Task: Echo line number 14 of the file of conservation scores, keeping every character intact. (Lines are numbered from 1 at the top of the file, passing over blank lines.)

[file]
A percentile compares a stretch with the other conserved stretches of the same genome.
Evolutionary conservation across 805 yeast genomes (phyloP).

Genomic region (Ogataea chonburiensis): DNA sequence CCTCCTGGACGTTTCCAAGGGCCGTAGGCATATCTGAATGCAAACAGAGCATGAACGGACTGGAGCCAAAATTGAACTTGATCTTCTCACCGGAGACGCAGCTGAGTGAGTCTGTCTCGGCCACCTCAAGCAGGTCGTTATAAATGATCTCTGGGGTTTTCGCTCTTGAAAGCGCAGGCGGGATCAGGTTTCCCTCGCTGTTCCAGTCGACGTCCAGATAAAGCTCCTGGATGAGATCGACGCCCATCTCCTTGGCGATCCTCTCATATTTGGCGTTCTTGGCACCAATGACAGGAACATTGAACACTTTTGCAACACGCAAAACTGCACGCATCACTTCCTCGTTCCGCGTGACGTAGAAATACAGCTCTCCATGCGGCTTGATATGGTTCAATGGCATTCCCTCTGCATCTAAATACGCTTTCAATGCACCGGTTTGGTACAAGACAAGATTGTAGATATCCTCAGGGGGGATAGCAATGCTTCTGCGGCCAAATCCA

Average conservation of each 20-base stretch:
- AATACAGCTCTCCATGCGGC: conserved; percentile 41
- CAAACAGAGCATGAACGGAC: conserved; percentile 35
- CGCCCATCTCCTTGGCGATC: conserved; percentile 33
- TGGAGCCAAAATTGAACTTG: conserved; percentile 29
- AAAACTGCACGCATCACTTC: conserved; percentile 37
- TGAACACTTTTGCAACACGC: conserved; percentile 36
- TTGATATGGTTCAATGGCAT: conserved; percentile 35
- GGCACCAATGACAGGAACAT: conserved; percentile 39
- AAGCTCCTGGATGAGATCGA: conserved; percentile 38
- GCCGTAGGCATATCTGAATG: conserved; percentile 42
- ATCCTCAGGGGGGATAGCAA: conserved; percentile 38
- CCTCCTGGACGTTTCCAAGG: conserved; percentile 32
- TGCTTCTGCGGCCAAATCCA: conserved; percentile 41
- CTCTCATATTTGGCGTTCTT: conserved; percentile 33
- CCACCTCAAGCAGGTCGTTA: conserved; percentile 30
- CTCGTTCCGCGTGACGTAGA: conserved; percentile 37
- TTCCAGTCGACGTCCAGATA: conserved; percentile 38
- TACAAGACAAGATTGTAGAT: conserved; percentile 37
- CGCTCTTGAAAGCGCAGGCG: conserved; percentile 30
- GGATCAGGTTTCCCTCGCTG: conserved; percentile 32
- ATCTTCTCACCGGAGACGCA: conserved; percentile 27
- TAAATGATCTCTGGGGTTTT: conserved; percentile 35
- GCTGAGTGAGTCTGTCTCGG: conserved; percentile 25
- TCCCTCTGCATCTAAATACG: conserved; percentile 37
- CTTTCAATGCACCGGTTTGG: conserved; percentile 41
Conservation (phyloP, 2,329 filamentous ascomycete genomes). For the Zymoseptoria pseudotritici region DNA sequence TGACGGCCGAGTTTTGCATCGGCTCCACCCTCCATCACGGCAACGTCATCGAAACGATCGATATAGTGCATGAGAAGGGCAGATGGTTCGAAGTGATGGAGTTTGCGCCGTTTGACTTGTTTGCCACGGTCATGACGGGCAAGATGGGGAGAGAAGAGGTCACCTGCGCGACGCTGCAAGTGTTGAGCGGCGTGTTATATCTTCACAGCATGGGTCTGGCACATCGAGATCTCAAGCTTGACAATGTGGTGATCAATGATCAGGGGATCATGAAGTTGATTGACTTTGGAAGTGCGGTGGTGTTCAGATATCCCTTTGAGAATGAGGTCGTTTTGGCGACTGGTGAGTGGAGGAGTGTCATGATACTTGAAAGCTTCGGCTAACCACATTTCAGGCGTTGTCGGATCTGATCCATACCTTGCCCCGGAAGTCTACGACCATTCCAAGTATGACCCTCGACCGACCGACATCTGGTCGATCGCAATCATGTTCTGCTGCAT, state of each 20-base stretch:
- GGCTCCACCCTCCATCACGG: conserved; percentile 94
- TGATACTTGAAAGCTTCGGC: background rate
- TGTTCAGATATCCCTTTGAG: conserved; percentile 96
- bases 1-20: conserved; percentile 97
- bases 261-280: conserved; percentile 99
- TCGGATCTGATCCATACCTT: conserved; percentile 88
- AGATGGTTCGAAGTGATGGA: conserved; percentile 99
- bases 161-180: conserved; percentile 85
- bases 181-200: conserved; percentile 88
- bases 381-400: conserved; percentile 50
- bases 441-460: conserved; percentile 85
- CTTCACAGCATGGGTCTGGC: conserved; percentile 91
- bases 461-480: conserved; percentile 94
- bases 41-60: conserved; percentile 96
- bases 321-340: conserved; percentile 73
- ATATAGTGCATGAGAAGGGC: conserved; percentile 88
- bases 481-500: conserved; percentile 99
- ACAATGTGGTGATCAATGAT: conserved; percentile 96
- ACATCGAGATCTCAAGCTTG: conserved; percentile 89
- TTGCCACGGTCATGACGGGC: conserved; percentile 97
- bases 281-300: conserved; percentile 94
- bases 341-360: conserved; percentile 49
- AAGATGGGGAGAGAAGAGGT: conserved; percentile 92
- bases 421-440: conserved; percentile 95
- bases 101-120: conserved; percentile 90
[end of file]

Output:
- GCCGTAGGCATATCTGAATG: conserved; percentile 42